The puzzlingcat cartoon |

The puzzlingcat cartoon

Su Lum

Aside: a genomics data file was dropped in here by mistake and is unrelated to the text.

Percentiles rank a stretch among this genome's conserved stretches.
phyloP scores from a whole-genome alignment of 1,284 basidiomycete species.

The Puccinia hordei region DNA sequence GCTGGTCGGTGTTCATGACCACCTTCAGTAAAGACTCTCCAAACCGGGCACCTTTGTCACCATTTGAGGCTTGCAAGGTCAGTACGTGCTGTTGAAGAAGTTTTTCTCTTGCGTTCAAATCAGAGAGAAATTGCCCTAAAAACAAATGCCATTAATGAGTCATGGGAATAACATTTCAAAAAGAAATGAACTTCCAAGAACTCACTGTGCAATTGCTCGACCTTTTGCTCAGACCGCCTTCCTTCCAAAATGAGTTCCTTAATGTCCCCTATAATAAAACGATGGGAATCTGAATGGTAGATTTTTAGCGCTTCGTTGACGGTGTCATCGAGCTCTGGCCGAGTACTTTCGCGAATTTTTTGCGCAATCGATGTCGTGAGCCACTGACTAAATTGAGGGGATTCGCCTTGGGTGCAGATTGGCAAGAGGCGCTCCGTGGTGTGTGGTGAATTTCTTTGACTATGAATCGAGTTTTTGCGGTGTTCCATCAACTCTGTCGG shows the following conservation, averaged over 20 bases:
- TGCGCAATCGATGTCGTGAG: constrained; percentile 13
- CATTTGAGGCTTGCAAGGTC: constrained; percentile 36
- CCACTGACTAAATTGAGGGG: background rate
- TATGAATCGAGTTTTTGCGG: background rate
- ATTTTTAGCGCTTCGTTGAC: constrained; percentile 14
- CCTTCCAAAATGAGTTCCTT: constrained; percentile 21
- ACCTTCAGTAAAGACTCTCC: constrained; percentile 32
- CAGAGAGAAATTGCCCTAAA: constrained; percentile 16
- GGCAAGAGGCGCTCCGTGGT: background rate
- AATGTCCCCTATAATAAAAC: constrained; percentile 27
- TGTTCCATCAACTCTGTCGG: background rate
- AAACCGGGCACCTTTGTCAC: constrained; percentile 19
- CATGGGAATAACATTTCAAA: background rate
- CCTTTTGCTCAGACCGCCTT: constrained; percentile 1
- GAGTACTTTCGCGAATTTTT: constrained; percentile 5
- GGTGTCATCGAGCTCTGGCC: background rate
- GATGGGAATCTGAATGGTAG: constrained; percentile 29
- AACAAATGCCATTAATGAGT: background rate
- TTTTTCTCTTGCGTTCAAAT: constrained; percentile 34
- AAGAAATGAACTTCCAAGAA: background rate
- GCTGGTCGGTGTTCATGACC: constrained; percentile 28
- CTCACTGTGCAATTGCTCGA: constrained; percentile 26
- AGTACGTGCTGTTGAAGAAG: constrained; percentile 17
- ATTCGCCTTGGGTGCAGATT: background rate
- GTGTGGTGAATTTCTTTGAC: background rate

On June 6, The Aspen Daily News ran a comic strip (“Rhymes with Orange” by Hilary Price) which I didn’t understand at all. The first panel showed three cats: one on the bottom, the second standing on its shoulders and the third on the second cat’s shoulders with a marking pen in its paw, poised to write something on a blank white board.The second panel showed all three cats (and the marking pen) tumbling down.The third panel showed all three cats standing in front of the blank board with their front paws clasped behind their backs, one saying, “Think they’ll buy it?””Rhymes with Orange” is one of my favorite strips and, while Price’s humor is often subtle, she’s not incomprehensible, so I thought maybe I was just being dense. But I took the cartoon to work and no one at The Aspen Times could make heads or tails of it (so to speak) either.Since the Web site, is right on the cartoon, I posed the question directly to its author. What a new world this is, where everything down to the explanation of a comic strip is but an e-mail away!I was astonished that Hilary Price e-mailed back that very same day: “My thought was this – someone had written on the white board ‘Fed Cats.’ The cats then try and change the message to ‘Feed Cats,’ and they are hoping that the person who the message was for will think they should feed the cats instead of knowing they fed them. So – too obscure?”Now we were all wrangling over the meaning of the e-mail. Some thought she meant that the reader was expected to INTUIT what had been written on the board and what the cats were trying to change it to (very obscure!), while others thought that The Daily News had screwed up and fed/feed should have been written on the board.It takes a couple of weeks for a comic strip to get posted on the Web site and, when it appeared, it was a happy ending. The words on the board were in color (just an E being written by the marker in the first panel and feEd cats in the last), but the cartoon was run in black and white and The Daily News didn’t adjust its plates for it.So we were exonerated from being thought morons by the artist, were able to blame it on the Other Paper and, best of all, “got” the joke.I was telling my friend Bruce Berger about it and he said he’d published a little poem that rhymed with orange: THOSE UNHEARD Past the knowncadence, end-stopped with an orange,lie harmonies composed for ang- els alone.Talk about obscure! Get it? f(or ange)ls?Su Lum is a longtime local whose first reading word was “Egad” in the Major Hoople comics. Her column appears every Wednesday in The Aspen Times.

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